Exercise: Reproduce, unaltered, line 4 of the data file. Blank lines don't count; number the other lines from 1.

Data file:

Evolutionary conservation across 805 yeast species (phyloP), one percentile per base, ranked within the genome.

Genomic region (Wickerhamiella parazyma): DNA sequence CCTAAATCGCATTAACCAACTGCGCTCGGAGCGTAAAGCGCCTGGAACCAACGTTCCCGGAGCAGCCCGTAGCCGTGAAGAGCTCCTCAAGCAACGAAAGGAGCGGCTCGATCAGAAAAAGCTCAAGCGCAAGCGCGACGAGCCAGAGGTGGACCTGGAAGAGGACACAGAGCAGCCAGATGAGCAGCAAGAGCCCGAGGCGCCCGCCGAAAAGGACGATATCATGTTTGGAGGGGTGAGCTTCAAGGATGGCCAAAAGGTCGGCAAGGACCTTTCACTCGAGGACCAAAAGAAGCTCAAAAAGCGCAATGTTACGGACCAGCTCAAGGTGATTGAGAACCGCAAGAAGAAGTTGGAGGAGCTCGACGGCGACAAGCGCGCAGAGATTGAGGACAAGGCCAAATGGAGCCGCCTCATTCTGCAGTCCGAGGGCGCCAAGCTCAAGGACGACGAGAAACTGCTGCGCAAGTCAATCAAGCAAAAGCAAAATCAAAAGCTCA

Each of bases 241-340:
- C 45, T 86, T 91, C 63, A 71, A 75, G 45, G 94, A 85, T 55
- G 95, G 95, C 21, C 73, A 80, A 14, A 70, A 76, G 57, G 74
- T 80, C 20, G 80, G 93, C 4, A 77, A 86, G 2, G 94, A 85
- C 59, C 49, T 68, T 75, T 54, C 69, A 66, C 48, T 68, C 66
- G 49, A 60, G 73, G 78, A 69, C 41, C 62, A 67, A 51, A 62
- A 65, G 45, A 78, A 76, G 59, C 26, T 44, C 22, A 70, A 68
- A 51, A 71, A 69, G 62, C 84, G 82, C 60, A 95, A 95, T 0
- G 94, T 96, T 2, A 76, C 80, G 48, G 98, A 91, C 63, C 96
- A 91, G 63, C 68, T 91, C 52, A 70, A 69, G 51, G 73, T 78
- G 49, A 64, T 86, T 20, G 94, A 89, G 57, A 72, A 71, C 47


- C 45, T 86, T 91, C 63, A 71, A 75, G 45, G 94, A 85, T 55